JOHANNESBURG, South Africa (AP) — President P.W. Botha Saturday declared the first state of emergency in South Africa in 25 years, giving police broad new powers in 36 cities and towns to combat mounting anti-apartheid rioting.
The state of emergency, which begins today comes after IO months of violence that has killed more than 450 blacks. It empowers police to make arrests without warrants, impose curfews, seize property and limit press coverage in unrest areas Police reported new clashes in black townships late Friday and early Saturday , with one black shot dead by police and another killed by a crowd.
At a funeral for four blacks in Duduza, east of Johannesburg, a mob stoned and beat to death a black woman suspected of being a police informer, witnesses said Then the mob piled grass and tw igs on the body and set it afire, an act that has become almost a ritual in crowd killings of suspected “collaborators .’’
“This state of affairs can no longer be tolerated,” Botha said of the growing unrest in an address on national radio and television Saturday night “I wish to issue a warning that strict action will be taken against those persons and institutions that cause or propagate disruption ”
These acts of violence and thuggery are mainly directed at the property and person of law-abiding black people, and take the form of incitement, arson, inhuman forms of assault arid even murder," he said the last emergency declaration in South Africa was March 1960. when unrest followed the police shootings of 69 black protesters at Sharpeville. south of Johannesburg Police arrested 11.503 people during that 156-day emergency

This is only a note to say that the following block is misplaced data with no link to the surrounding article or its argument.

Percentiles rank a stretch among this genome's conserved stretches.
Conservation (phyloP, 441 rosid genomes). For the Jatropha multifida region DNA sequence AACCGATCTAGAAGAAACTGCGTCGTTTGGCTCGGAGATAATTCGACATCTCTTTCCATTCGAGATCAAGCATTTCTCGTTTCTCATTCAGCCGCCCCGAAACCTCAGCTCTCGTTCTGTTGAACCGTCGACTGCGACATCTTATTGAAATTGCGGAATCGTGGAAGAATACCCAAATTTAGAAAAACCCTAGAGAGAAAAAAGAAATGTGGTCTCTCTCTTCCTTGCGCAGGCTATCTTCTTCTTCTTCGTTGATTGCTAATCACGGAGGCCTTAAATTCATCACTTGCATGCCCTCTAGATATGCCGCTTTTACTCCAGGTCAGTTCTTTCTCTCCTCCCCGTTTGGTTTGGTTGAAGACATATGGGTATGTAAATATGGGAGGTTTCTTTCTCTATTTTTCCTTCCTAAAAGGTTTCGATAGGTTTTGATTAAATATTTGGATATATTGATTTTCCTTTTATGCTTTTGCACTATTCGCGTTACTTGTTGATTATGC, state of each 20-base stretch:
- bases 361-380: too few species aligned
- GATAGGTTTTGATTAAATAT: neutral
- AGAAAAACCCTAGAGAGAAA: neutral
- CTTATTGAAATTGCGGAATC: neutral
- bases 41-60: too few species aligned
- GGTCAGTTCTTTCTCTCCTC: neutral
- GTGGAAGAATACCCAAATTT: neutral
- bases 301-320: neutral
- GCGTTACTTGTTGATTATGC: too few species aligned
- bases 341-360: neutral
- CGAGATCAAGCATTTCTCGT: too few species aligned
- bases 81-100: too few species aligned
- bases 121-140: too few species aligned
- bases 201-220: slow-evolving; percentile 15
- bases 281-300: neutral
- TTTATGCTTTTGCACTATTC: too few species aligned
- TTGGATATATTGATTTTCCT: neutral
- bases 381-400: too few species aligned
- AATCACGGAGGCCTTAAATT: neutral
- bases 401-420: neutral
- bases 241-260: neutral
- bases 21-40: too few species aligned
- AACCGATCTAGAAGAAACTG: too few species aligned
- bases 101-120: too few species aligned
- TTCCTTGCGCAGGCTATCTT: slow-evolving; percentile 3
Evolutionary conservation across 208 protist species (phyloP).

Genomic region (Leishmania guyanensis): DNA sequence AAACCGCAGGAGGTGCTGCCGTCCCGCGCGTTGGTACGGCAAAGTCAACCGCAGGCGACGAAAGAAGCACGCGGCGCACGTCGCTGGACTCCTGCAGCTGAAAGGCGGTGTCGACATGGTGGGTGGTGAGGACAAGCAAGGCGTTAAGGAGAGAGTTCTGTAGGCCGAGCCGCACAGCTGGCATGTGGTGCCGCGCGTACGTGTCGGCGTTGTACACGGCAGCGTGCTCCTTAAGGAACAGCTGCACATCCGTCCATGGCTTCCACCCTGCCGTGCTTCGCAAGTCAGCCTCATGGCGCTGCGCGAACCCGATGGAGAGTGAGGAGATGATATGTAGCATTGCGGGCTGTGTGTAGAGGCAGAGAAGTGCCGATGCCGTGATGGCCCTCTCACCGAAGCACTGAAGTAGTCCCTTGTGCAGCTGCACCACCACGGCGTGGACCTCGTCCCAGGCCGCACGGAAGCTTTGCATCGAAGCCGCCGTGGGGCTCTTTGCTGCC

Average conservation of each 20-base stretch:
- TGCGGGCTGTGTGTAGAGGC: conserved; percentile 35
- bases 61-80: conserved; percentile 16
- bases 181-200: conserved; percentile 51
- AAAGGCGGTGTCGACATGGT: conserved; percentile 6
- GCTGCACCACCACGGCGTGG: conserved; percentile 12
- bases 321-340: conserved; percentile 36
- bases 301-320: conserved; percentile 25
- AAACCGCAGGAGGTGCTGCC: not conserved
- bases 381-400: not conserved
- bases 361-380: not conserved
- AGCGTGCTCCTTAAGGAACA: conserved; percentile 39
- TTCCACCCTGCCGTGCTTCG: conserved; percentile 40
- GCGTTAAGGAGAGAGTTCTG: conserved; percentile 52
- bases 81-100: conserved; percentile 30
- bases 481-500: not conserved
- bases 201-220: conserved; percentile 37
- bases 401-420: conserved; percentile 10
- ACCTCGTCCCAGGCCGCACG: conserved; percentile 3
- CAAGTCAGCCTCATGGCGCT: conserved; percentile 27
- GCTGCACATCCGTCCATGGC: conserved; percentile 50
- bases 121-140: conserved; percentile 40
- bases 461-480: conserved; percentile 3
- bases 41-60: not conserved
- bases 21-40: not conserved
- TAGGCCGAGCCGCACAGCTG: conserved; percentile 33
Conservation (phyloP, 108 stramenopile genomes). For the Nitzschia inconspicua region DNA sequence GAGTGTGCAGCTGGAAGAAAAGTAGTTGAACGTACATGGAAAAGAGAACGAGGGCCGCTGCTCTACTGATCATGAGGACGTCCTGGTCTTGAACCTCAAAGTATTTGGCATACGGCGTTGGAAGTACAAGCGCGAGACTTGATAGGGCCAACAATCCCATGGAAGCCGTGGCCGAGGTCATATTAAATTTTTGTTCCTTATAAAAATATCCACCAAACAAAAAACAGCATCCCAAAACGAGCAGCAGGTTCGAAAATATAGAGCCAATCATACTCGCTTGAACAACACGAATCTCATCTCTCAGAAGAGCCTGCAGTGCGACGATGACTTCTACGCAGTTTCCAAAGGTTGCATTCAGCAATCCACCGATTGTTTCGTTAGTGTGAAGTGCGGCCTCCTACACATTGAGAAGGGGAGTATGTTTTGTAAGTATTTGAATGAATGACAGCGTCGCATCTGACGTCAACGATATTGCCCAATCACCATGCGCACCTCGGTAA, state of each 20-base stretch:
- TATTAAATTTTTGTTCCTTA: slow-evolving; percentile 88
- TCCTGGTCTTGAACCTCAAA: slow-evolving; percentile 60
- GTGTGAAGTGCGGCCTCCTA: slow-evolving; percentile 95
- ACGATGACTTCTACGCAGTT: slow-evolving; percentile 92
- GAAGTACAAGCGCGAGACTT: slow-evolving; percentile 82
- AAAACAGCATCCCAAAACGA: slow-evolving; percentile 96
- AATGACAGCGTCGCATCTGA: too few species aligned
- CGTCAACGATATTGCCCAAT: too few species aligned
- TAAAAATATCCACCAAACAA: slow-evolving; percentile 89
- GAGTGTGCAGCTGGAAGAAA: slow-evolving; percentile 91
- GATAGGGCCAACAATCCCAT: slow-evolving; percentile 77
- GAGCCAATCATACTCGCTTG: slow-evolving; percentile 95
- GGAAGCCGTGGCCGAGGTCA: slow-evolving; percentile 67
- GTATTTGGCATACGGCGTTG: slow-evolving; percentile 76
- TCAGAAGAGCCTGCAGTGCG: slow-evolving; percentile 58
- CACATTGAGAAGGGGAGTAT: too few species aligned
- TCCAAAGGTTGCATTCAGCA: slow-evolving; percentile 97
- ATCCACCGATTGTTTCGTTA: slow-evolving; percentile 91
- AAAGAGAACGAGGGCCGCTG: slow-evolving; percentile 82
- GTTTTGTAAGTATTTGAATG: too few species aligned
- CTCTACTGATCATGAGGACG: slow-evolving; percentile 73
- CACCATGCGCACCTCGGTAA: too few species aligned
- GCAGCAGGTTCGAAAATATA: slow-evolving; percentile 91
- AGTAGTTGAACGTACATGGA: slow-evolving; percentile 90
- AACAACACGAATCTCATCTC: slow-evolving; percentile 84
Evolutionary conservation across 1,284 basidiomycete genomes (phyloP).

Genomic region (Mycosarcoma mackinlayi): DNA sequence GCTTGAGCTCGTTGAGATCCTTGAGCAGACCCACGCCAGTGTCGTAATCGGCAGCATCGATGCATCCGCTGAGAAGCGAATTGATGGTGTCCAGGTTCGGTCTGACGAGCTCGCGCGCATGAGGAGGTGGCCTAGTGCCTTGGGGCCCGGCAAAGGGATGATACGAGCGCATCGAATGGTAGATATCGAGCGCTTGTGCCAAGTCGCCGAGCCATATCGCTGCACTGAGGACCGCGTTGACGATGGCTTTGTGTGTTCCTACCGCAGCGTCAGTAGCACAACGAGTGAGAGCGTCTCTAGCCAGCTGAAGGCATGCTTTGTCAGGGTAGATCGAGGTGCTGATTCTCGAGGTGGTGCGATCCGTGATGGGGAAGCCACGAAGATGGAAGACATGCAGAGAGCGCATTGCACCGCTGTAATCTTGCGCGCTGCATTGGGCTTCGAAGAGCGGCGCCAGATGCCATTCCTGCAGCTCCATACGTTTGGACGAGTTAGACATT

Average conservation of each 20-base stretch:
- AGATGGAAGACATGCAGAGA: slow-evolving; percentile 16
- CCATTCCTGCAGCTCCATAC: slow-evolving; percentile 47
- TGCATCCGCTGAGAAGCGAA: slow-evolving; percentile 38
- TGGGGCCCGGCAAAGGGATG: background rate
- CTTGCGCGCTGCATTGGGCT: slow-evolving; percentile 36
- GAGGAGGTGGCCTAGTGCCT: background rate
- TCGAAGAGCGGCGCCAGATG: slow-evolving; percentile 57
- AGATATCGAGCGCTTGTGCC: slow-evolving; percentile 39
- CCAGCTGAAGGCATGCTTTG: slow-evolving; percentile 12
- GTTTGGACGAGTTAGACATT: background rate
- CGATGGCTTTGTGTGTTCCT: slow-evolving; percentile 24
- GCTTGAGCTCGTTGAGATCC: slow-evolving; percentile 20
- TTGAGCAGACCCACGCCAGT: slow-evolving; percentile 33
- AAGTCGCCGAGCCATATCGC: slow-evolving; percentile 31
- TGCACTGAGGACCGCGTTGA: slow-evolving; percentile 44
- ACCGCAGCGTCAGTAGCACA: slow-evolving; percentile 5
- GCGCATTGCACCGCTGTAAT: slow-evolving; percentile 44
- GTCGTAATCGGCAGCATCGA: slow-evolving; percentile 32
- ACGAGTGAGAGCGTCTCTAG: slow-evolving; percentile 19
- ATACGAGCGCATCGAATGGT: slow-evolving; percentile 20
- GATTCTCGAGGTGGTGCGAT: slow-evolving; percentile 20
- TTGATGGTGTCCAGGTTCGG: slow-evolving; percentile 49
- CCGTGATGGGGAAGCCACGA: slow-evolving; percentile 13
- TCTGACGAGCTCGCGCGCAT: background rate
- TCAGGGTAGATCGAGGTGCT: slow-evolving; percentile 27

Anti-apartheid organizations immediately condemned Botha's action, saving the turmoil would end only
African president declares major state of emergency
through dialogue toward equal rights for blacks, not harsh police action.
The nation’s two largest business and industry groups also criticized the step, saying, “Security action alone will not resolve the serious conflict in the black townships. Real negotiations ... are the key to a return to an orderly South Africa.”
The emergency covers the cities of Johannesburg and Port Elizabeth as well as smaller towns, most of them near Johannesburg and in the eastern Cape Province, scene of some of the worst recent rioting.
Many of the nation's leading anti-apartheid campaigners Saturday were in Cradock, an eastern Cape town also covered by the declaration, for the funeral of four prominent black activists slain last month.